Garage: After

Installing Wall Insulation is so Freaking Easy. Why Did I Freak Out?

Insulating my garage walls is an amazingly simple DIY project. Seriously. If you can use a utility knife and a stapler, you can do this project. In fact, I did it as a one person project while Husband was at work. That way I didn’t have to move his car from the garage while I worked.

We, who are about to insulate, salute you! @owenscorning  
Making the obligatory Crazy Face while holding a power tool  is optional. Wearing safety glasses is not.

I unrolled the insulation.

Let's get this project rolling!

I measured the insulation to fit the wall vertically. I used a yard stick as a straight edge and cut it with a utility knife.

 Measure twice, cut once.

I gently pushed the insulation in between the wall studs with the Kraft paper facing out.

Don't mash it in there. Insulation needs air around it to work properly. 

I unfolded the paper seams and used a staple gun to staple it to the stud.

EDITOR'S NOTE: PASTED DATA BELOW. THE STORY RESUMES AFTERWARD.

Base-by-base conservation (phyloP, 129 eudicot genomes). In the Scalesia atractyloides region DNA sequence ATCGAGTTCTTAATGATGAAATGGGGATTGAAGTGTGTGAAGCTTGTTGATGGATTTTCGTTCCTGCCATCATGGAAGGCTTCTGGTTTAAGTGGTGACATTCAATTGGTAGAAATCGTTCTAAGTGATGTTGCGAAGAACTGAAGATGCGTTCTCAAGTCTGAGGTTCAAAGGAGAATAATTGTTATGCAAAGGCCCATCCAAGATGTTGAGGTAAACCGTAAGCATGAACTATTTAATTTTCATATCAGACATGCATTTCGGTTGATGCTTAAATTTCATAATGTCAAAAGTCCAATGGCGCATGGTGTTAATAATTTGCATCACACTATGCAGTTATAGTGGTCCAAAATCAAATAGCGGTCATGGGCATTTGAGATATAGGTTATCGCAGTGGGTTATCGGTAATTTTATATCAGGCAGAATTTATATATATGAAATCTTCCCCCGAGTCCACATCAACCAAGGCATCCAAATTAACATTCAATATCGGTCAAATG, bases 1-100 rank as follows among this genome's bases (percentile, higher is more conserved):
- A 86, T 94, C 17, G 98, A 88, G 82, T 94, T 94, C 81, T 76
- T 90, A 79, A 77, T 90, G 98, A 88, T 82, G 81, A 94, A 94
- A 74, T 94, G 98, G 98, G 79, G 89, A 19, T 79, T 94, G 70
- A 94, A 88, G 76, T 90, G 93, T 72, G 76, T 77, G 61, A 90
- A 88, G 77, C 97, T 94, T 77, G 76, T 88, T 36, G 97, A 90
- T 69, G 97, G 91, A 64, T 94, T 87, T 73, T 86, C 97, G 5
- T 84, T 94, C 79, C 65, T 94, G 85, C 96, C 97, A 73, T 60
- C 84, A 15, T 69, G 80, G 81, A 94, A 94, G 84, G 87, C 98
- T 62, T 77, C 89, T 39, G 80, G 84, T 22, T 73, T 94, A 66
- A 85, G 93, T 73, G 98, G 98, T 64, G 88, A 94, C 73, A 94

I switched off between a manual and an electric staple gun so I always had one staple gun loaded when the other was empty.  If a staple did not staple flush I gave it a tap with a hammer. Problem solved.

Projects involving hammers are cheaper than therapy!

You don't need two staple guns to do this project. I have two because I used this project as an excuse to treat myself to a new electric staple gun :)

I repeated the process for the next set of studs. And the next. And the next. And the next.

The nice thing about this job is the garage gets warmer as I work. How’s that for incentive?

  • I am amazed at how easy this project was. The Kraft paper flaps lined up perfectly with the studs and made installation easy. The only difficult part of the process was the electric staple gun occasionally skipped firing a staple.

  • The EcoTouch insulation didn’t work its way through my jeans and long sleeved shirt and make me itch like the yellow stuff I have in my house. I wouldn’t roll around on a batt of EcoTouch in shorts and a t shirt but it wasn’t awful if I accidentally touched it with bare skin.

  • I didn’t need to wear a dust mask with EcoTouch. Good thing. I lost it in mid-project melee.

  • The pricing isn’t outrageous as some products made from recycled materials can be and was the most affordable option between fiberglass, spray foam, and blown cellulose insulation.

  • EcoTouch is made with 30% recycled materials.  That bottle of wine Husband and I opened to celebrate the completed project might be coming from my recycling bin to a wall near you!

  • Owens Corning is based in Ohio. They have several plants in Ohio too. Let’s hear it for local companies!